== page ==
Monday mornings are miserable enough as it is, but this morning the Leave campaign decided to treat us to the double whammy of a furious column from Boris Johnson in the Telegraph and an irritable Iain Duncan Smith on the Today programme. The Mayor is angry about Obama and the way the Remain campaign has patronised voters, while Iain Duncan Smith was annoyed not just about the accusations of racism that were hurled at Johnson for his ‘half-Kenyan’ comments last week, but also about the offer that David Cameron and his colleagues are setting out as part of the Remain case. The whole interview was rather grumpy, and the tone of the campaign this week now looks rather crotchety.
Now, undoubtedly the European Union makes a number of people rather grumpy, but surely the curmudgeon vote in this referendum was sewn up long ago in favour of Brexit? The Leave campaign needs to convince undecided voters that Britain leaving the EU isn’t a risky move purely to satisfy grouchy people, but something that would be safe. And surely the best tone with which to convince those worried undecided voters is a calm, upbeat one, not a grouchy one? Boris Johnson has star appeal as a politician, and can offer the upbeat voice, but one of his major attributes when it comes to that star appeal could also be one of his weaknesses: he comes across as rather chaotic when the Leave campaign needs to reassure voters that there won’t be chaos as a result of a Brexit.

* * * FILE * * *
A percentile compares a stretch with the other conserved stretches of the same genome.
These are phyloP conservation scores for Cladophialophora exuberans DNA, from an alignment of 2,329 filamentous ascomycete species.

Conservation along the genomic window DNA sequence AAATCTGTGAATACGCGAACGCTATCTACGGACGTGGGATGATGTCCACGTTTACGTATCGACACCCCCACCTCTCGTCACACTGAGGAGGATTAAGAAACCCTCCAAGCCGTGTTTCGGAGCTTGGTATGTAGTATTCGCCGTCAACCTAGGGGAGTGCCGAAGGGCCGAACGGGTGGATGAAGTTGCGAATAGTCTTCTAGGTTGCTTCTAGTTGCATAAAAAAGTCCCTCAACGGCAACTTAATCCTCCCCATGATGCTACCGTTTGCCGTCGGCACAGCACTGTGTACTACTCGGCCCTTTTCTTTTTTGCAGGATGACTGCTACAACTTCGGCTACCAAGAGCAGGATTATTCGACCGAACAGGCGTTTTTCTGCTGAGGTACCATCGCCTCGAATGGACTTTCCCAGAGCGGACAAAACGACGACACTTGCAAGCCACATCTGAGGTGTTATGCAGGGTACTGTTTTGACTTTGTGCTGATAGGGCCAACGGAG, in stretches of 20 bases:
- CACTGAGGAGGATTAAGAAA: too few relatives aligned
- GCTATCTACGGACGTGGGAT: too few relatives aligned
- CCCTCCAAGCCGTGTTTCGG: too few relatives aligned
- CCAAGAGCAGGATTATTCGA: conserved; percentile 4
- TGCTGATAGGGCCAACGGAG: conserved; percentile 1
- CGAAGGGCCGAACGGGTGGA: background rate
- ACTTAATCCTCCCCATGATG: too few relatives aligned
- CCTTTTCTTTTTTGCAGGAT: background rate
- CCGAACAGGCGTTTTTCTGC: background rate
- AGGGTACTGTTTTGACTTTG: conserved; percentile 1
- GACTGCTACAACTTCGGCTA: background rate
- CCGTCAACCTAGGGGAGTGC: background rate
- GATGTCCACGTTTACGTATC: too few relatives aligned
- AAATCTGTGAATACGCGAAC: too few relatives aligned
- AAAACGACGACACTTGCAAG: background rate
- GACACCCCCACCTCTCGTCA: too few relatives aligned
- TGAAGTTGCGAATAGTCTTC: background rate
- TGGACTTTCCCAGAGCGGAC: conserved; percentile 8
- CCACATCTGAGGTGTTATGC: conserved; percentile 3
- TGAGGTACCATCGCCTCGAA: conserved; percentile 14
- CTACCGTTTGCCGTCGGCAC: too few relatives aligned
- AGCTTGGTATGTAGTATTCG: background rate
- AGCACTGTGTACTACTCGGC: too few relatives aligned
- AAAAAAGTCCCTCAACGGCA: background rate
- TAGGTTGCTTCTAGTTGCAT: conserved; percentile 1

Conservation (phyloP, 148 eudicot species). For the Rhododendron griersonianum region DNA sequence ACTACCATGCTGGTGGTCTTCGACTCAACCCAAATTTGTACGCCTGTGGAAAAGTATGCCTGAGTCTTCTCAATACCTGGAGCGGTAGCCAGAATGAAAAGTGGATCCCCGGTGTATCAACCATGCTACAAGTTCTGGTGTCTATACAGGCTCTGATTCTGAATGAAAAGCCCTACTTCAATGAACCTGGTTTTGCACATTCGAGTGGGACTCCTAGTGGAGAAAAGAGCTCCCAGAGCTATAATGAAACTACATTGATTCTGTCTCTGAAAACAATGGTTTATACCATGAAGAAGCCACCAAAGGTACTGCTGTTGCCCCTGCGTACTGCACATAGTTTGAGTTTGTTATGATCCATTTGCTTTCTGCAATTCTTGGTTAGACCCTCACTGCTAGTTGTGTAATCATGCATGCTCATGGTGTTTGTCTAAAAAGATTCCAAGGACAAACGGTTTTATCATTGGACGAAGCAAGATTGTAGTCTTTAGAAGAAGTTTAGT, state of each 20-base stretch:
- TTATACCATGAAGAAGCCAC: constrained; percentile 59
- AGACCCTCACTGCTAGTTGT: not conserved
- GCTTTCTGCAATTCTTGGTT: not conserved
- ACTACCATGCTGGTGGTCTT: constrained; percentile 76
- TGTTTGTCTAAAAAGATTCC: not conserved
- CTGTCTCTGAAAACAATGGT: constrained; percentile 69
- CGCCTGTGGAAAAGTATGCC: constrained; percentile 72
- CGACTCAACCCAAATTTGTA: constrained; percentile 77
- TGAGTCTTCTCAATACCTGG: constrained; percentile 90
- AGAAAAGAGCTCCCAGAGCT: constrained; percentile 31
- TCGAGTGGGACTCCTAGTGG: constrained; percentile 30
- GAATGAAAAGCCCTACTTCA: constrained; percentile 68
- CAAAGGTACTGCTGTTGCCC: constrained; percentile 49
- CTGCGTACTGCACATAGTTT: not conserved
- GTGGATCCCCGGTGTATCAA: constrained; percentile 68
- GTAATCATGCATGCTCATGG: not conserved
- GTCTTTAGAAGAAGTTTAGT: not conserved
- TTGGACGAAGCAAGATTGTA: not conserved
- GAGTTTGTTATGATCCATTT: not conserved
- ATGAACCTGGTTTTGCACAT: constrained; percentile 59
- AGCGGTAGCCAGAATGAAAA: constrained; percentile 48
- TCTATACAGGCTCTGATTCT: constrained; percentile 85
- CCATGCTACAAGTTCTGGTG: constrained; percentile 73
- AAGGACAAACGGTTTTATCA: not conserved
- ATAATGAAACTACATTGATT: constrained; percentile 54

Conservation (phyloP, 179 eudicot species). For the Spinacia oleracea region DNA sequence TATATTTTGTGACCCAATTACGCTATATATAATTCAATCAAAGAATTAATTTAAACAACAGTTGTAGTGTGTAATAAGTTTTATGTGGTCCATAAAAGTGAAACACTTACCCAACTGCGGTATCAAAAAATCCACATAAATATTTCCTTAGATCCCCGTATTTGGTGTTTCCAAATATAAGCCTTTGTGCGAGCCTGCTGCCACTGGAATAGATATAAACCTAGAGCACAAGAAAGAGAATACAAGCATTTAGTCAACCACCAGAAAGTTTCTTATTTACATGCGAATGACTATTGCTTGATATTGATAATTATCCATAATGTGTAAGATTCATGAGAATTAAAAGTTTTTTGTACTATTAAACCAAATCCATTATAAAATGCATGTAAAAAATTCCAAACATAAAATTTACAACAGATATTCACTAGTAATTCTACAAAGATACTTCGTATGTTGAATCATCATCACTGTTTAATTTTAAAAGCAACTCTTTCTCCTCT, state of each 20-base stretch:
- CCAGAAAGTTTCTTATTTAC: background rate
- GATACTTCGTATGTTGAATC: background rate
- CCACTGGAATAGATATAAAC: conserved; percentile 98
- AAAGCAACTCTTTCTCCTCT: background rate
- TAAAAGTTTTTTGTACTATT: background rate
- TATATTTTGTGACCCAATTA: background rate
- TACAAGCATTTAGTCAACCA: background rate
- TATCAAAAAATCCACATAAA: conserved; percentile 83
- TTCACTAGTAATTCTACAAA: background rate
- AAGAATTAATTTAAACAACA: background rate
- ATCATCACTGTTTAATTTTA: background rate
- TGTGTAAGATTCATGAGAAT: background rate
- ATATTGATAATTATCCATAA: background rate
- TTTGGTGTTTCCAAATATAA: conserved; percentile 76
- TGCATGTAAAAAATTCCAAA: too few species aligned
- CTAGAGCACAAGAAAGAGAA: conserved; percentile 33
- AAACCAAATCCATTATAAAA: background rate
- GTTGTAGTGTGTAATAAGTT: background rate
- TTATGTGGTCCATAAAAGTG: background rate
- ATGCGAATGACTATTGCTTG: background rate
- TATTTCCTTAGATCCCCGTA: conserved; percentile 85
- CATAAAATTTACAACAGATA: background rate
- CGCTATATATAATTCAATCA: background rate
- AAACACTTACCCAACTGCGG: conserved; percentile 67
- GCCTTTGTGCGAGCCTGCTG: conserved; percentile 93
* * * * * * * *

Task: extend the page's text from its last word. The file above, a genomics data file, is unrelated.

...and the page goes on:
This week the Outers have moved the topic back to their strongest one: immigration. It is on this area that they can suggest that there are serious risks to staying in the EU, as well as staying out. But Leave also needs to think about the tone it takes when discussing more difficult topics, as nervous voters will be listening carefully. If the Remain campaign is operating a Project Fear strategy, Leave doesn’t want to come across as Project Grouch.